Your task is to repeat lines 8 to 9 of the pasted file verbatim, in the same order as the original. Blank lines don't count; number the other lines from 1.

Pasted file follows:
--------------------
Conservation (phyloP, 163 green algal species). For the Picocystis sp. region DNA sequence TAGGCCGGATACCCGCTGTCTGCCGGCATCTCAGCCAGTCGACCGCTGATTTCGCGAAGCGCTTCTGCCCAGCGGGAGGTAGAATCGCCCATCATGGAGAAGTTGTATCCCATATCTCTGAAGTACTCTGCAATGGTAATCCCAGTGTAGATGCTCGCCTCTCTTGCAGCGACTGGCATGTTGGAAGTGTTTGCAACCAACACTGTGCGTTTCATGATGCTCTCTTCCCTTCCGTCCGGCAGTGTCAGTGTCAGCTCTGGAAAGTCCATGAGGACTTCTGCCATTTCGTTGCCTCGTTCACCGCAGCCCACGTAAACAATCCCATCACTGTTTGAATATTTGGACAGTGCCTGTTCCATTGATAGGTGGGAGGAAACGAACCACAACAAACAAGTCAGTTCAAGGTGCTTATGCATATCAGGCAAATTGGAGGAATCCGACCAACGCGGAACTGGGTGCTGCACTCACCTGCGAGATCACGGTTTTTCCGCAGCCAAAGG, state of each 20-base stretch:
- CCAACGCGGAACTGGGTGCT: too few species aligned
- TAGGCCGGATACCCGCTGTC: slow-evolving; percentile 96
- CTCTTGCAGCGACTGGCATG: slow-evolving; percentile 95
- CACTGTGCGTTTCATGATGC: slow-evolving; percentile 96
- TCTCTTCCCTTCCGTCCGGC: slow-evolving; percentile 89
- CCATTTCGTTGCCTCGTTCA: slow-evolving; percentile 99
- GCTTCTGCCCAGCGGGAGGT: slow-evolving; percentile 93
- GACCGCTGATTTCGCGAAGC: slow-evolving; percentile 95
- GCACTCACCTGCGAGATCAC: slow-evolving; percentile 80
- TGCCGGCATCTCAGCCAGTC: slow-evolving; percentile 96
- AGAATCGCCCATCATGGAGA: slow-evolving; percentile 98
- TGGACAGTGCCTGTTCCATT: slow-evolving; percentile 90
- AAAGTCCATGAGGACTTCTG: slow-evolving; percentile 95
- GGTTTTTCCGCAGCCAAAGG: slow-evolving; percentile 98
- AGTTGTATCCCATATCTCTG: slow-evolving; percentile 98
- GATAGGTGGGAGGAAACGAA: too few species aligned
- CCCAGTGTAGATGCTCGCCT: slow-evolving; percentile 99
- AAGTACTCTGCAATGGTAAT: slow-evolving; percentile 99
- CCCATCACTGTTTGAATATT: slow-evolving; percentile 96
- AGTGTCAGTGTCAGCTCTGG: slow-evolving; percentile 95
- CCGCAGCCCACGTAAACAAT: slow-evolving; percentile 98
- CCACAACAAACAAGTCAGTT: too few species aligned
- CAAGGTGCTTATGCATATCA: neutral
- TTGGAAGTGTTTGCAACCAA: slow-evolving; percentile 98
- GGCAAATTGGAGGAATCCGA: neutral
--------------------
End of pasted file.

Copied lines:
- GCTTCTGCCCAGCGGGAGGT: slow-evolving; percentile 93
- GACCGCTGATTTCGCGAAGC: slow-evolving; percentile 95